And then, I also see evidence of a pushback against this thinking.  I read articles that point out that self-love doesn’t have to mean getting back into one’s old clothes or old shape. Self love can mean noticing how well your body has served you, and thanking it by knocking off the criticism. Self-love can mean more targeted improvements, like greater flexibility or increasing stamina for activities you enjoy. Self love can mean wearing sleeveless shirts in hot weather even if your upper arms look flabby.  Self love can mean realizing you don’t owe it to the world to wear makeup, or a bra. Self love can mean throwing away the Spanx. Or it can mean doing none of the above. Self love must be authentic, and mine will be different from yours.

I will probably dislike a greater proportion of photos of myself as years pass, noticing how many are “spoiled” by making me look more wrinkled or fat than my self-image will tolerate. Here’s a baseline photo of me (including feet) still looking pretty good at 71, taken in Montenegro last fall.

Maybe I can learn to see as fabulous the older self i am becoming.  Who knows? But right now, as I move through the world, I can observe myself still moving, still smiling, still reveling in being alive.. I can look at myself after a shower and grimace at the sags and dimples, or I can say; “good job!” Thank you, from vital organs on out to the muscles and bones, to the skin which takes a beating to protect it all. Take care of it. That’s all my body asks of me. 

I can vow to take good care of the whole me I am now—body, mind, and spirit. That’s what self love is 


Taco Tuesday

For the last several months I have been in the eastern Caribbean, which is populated largely by the descendants of enslaved Africans. It was interesting, and heartening, to observe that from those awful beginnings, those descendants now own the culture. It was good to see how they now collect on this from people of the same color as those who enslaved them, who come to enjoy the lifestyle they have created. It is their music, their speech patterns, their way of doing things that rules.They reflect the beauty of Bob Marley’s line, “we forward in this generation, triumphantly.”  

It is indeed a story of victory over a brutal past, but the economic truth, of course, is far more complex. The story of wealth has not paralleled the story of freedom.  I asked a couple of the crew on snorkel expeditions who actually owned the boats, and it was not anyone with skin their color. I asked if it would be possible to reach a point where they owned a boat like the one we were on and could operate it independently, and they said it was not impossible but it was very hard to see the path to that. But still, there is something wonderful about the fact that they live in a world so unlike that of their enslaved ancestors, and that the end result of slavery was to deliver to Africans some pretty fantastic real estate in the New World, and a lifestyle that has far more joy. 

And now I am in the Mexican Yucatan, and the peoplescape has changed. Yesterday in Cozumel it was so wonderful to be surrounded by people speaking Spanish. I didn’t realize how much I had missed that. Mariachis, not steel drums, entertained people in the tourist shops near the pier, and the bars were serving tequila rather than rum. Of course, that is a far cry from authenticity, but it brought for me all the associations with Mexican culture I have from living for decades on the Mexican border, in San Diego.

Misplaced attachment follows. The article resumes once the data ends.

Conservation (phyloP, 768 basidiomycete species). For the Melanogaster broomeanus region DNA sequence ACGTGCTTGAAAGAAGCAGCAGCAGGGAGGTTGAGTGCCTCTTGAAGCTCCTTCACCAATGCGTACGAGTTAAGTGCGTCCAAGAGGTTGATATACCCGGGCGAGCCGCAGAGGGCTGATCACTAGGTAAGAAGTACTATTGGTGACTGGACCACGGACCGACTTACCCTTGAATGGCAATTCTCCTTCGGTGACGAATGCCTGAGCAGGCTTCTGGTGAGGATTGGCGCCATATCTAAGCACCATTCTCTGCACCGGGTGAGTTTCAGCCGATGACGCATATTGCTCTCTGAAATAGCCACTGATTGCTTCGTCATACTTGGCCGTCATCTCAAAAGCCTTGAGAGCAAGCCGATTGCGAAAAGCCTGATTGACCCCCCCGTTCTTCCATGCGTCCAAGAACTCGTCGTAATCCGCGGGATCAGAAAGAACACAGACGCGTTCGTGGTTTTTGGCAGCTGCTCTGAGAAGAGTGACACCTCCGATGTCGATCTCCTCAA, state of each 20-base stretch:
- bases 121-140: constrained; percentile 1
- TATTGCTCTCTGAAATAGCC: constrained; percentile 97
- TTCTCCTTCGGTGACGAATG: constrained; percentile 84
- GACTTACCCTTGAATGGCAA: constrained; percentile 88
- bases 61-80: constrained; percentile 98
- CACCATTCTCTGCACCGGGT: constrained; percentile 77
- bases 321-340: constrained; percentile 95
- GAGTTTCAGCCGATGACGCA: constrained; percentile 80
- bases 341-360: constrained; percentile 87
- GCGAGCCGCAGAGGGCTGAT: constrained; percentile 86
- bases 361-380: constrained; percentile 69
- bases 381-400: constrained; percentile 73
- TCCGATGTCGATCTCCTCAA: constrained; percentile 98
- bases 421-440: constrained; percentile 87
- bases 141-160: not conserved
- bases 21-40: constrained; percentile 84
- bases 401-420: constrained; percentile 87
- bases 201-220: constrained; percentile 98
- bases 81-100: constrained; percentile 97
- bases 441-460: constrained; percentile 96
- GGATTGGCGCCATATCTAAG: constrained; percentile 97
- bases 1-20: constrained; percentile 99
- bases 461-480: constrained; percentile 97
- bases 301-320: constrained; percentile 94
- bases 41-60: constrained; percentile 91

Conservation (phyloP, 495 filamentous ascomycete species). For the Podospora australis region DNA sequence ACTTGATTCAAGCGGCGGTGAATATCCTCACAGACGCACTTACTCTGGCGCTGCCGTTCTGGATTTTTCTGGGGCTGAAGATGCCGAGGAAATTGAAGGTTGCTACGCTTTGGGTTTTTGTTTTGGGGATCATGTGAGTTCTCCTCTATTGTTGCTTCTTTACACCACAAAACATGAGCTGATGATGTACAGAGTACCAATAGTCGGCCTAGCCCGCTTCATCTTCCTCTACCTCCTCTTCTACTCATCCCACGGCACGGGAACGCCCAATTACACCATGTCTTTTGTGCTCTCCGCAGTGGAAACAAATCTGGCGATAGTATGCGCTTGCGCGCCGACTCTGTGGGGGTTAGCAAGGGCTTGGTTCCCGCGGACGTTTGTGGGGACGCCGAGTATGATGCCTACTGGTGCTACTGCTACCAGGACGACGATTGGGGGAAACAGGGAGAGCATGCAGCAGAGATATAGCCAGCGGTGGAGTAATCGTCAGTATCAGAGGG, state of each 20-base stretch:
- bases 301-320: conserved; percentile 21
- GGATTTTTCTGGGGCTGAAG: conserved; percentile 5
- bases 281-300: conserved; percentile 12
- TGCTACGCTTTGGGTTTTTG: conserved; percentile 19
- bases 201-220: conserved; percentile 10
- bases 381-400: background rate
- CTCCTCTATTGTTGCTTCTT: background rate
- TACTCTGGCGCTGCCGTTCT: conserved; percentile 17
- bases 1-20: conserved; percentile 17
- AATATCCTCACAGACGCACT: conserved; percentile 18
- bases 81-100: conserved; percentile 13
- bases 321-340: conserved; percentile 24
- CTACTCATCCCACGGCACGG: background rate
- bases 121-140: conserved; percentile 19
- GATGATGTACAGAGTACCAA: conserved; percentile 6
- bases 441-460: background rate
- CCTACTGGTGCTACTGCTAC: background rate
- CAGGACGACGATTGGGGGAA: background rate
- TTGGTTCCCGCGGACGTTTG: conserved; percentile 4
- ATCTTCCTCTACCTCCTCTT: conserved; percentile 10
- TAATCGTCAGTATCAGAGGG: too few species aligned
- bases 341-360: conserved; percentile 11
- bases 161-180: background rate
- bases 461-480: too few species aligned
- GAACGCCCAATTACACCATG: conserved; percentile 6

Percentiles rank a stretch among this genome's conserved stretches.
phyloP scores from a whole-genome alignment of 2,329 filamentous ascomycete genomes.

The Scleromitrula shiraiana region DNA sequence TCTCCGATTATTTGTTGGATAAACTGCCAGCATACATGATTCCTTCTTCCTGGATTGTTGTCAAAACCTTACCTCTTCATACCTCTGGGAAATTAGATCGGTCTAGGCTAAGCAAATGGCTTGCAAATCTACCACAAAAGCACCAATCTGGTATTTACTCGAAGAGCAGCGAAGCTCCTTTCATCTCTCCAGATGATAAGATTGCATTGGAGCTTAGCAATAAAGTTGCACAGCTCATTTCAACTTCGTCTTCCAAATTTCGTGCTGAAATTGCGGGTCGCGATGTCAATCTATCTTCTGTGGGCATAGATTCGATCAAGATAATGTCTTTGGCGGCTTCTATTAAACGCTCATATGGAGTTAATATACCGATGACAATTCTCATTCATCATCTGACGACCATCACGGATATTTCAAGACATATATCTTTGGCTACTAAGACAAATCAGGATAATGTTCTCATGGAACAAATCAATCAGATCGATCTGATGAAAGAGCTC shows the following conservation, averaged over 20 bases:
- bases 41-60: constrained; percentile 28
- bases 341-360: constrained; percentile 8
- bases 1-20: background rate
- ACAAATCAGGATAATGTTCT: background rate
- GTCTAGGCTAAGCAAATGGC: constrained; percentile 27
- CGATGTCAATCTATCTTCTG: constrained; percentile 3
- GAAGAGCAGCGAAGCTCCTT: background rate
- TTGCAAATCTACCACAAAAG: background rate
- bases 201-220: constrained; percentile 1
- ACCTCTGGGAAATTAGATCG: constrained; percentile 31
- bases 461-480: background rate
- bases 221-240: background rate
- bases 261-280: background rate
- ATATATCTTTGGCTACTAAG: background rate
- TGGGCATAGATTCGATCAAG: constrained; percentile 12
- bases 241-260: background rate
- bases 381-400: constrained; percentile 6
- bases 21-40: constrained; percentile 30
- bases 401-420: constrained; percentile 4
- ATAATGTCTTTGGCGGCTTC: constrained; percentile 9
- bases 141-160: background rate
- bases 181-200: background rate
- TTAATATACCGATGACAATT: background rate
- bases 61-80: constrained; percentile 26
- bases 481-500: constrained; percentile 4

My shore excursion was particularly fun, labeled as a day of taco appreciation. And indeed it was. We went to a place where we made tortillas by hand and on a press, prepared our own guacamole and a salsa with ground pumpkin seeds that was new to me, both in the traditional way with mortar and pestle. This was followed by  three kinds of tacos from various parts of Mexico, accompanied by however much tequila we wanted. Me, not much—I love the smell but am not crazy about the taste.

It’s good to roam the world, and it is good to stay put for a while in new places, but there is always going to be something utterly special about the familiar things one grew up with. My first soft, fresh, fragrant corn tortilla in who knows how long.  My first taste of salsa spiced with habanero chiles in months!  Welcome home. 


More Than Enough

I wrote two weeks ago about sea changes, and I suspect now that the deeper, more essential Laurel had already begun to reconfigure my thinking in ways it would take a while for my conscious self to catch up with. ”There’s something going on here,” I have been telling myself, noticing this and that post over the last months that reflect glimmerings of the direction my guiding self is pointing.

Sleepless one night a few days ago, that pleasant semi-wakefulness where it is okay not to be asleep because one is so relaxed that powerful thoughts have a chance to surface, I had a rush of clarity about what I want to do with the rest of 2022.  I saw that the person who committed to another full year of cruising is not the person who is now in January of that year. 

The forced grounding of Covid had two stages for me, the first being in San Diego without opportunities to travel, and the second in Victoria, where Covid restrictions forced me to stay put for a year. Both were valuable experiences, because the first stretch caused me to understand that I could not see my way forward in San Diego.  I had been gone so much not just because I love to travel but because, despite having deep personal ties there,  I was restless and unsatisfied with my life.